-- Applied behavior analysis interventions that are based on scientific research and the direct observation and measurement of behavior and the environment.
-- The use of contextual factors, motivating operations, antecedent stimuli, or positive reinforcement.
-- The use of other consequences to help individuals develop new behaviors, increase or decrease existing behaviors, and emit behaviors under specific environmental conditions.
"Practice of applied behavior analysis" would not include any of the following:
-- The practice of medicine or osteopathic medicine and surgery or medical diagnosis or treatment.
-- The practice of speech-language pathology, physical therapy, or occupational therapy.
-- Psychological testing, including standardized testing for intelligence or personality.
-- Diagnosis of a mental or physical impairment.
-- The practice of neuropsychology, psychotherapy, cognitive therapy, sex therapy, psychoanalysis, hypnotherapy, or counseling as treatment modalities.
"Practice as an assistant behavior analyst" would mean the practice of ABA under the supervision of a behavior analyst.
Authorized Practice without ABA License
The prohibition against practicing as an applied behavior analyst or assistant behavior analyst without a license or other authorization would not prevent self-care by a patient or uncompensated care by a friend or family member who did not represent or hold himself or herself out to be a behavior analyst or assistant behavior analyst.
The prohibition also would not prevent any of the following:
-- A behavior technician from implementing a care plan under the delegation and supervision of a behavior analyst.
-- A family member from providing a follow-up home program designed by a behavior analyst.
-- An individual who was not licensed under Part 182A from pursuing experience in behavior analysis compatible with the BACB's experience requirements for an ABA credential, if the experience were supervised by a licensed behavior analyst.
-- An individual authorized to practice psychology in Michigan from providing services included in the practice of ABA, if the services were within the individual's education, training, and experience.
The prohibition also would not prevent an individual who was a matriculated student at a nationally accredited university approved in rules or who was a postdoctoral fellow from performing activities that were considered to be the practice of ABA if they were part of a defined behavior analysis program of study or practicum approved in rules, and if the student or fellow were directly supervised by an individual who was licensed as a behavior analyst or appointed as the instructor of a course sequence approved by the BACB or other certification board.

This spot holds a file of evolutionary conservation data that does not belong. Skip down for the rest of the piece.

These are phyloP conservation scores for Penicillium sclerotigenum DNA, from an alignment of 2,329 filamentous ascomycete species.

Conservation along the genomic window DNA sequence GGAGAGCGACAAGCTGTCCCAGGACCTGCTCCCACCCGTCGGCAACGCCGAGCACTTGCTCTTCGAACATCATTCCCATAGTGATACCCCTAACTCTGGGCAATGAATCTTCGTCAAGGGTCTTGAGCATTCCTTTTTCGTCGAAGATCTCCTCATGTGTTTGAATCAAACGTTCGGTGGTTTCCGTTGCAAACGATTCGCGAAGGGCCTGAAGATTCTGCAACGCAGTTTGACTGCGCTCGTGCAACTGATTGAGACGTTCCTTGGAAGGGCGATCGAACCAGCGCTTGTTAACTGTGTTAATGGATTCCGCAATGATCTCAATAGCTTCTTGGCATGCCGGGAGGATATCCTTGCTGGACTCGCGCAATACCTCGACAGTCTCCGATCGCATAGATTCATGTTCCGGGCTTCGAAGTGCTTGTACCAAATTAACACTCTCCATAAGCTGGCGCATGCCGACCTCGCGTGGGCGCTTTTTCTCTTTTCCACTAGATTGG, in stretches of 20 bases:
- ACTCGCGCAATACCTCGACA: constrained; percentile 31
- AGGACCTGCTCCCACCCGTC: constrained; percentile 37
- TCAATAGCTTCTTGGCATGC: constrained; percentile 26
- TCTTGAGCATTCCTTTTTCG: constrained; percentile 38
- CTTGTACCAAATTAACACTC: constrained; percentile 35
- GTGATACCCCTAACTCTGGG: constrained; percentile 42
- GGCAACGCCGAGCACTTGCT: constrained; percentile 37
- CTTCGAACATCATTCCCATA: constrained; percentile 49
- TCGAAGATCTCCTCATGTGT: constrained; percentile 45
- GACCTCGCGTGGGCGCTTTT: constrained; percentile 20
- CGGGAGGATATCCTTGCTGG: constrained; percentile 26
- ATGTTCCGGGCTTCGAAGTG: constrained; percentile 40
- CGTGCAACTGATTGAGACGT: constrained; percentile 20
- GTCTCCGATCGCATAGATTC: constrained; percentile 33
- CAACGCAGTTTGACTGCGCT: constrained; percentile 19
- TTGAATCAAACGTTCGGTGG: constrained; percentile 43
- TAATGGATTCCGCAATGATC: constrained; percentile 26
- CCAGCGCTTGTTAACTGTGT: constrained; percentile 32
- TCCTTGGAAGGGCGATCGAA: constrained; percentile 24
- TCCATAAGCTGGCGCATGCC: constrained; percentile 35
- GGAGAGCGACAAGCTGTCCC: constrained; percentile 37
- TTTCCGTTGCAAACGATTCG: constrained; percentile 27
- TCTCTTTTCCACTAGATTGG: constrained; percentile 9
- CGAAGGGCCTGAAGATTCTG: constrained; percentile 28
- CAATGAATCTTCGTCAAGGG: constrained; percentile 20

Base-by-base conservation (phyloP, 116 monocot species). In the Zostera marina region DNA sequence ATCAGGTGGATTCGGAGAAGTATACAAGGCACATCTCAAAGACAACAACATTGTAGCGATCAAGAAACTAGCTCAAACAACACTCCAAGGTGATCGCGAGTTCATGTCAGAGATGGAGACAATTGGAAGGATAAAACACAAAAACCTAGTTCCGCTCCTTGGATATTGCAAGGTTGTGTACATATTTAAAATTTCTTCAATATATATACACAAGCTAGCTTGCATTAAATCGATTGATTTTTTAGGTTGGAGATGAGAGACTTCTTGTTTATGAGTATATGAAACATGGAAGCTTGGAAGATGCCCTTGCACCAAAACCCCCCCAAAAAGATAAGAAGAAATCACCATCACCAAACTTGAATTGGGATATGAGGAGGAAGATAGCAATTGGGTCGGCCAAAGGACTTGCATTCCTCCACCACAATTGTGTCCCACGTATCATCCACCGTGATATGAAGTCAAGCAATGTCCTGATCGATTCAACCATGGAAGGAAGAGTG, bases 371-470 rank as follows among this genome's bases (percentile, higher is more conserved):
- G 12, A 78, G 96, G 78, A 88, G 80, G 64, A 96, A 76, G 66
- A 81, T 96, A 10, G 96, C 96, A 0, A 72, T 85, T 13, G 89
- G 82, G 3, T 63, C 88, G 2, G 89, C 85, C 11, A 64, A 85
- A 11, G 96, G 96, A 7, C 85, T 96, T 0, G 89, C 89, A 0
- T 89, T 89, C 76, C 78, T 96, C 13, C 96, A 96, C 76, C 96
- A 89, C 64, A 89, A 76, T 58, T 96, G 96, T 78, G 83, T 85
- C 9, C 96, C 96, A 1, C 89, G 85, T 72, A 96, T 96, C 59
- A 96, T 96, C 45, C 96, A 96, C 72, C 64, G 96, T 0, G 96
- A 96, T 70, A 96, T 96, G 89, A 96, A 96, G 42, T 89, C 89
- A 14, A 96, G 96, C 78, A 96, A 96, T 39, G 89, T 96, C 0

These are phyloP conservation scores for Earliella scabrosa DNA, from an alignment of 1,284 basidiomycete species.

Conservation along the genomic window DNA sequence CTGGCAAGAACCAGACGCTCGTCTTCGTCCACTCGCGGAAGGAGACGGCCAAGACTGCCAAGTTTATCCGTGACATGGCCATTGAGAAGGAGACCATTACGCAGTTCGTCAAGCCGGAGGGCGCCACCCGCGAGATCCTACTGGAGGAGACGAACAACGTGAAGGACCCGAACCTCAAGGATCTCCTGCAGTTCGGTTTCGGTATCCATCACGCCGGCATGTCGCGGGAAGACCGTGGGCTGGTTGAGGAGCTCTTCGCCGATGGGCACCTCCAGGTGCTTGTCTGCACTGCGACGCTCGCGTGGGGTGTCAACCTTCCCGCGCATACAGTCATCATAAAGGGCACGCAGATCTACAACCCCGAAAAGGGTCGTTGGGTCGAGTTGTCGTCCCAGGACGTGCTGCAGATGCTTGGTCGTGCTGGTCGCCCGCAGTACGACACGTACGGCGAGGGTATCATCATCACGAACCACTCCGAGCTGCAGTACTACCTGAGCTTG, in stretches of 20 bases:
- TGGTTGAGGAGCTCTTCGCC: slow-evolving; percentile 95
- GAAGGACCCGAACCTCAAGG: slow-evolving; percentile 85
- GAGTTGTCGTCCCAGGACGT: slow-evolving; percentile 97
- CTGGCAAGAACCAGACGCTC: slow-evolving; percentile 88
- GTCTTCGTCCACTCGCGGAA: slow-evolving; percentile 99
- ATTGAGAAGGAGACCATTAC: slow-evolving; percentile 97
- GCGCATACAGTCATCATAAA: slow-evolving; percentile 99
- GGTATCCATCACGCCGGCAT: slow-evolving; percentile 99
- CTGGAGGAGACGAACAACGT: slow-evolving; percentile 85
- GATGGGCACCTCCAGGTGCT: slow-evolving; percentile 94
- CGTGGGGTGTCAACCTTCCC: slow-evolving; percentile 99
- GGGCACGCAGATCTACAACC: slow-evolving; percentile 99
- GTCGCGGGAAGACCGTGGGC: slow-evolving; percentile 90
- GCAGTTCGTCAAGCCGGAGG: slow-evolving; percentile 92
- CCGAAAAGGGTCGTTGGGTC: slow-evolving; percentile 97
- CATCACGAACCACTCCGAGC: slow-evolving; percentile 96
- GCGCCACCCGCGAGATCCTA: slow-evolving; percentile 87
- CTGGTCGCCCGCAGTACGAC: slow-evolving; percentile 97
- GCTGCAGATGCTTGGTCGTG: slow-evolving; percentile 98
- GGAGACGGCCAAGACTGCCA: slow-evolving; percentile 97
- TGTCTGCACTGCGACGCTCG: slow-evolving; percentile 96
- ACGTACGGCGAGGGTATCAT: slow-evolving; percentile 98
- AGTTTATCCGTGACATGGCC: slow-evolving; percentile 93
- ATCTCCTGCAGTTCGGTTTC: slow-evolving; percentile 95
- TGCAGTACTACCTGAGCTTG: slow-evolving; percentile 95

Additionally, the prohibition against practicing without a license would not prevent an individual who held a license, certificate, registration, or other authorization from the State that authorized him or her to perform services included in the practice of ABA, as long as he or she did not do any of the following: perform any services that were not within the scope of practice of his or her profession or occupation; perform services that he or she was not qualified by education, training, or experience to perform; or represent that he or she was a behavior analyst or assistant behavior analyst.
Further, the prohibition would not prevent a school-based paraprofessional from implementing an ABA intervention under the delegation and supervision of an individual authorized to practice psychology or an individual described directly above.
Also, the prohibition would not prevent an individual from performing activities that were considered to be the practice of ABA if they were with nonhuman or nonpatient clients or consumers. Such individuals would include applied animal behaviorists and practitioners or organizational behavior management.
"Behavior technician" would mean an individual who was not licensed or authorized to practice a profession under Part 182A and who delivered ABA services under the delegation and supervision of a behavior analyst and met certain requirements (described below). "Applied behavior analysis services" would mean services provided to clients that are included in the practice of applied behavior analysis.
Within two years after Part 182A took effect, LARA, in consultation with the Michigan Board of Behavior Analysts, would have to promulgate rules that established the minimum standards for licensure as a behavior analyst or assistant behavior analyst. For purposes of this requirement, LARA could adopt in its rules the professional standards, in whole or in part, issued by the BACB or any other nationally recognized professional association as its standards.
Notwithstanding Sections 16621 and 16626 of the Code, LARA would have to include in the rules that a license application would be denied if the applicant's criminal history check required by the Code revealed that the applicant was convicted of a listed offense, and that a licensee's license would be permanently revoked if the licensee were convicted of a listed offense while licensed. The Department would have to provide an opportunity for a hearing to an individual whose application was denied or whose license was revoked under these rules.
(Sections 16621 and 16626 authorize LARA to investigate activities related to the practice of a health profession by a licensee or license applicant and report its findings to the appropriate disciplinary subcommittee, and require the subcommittee to impose sanctions against a licensee if it determines that certain grounds exist.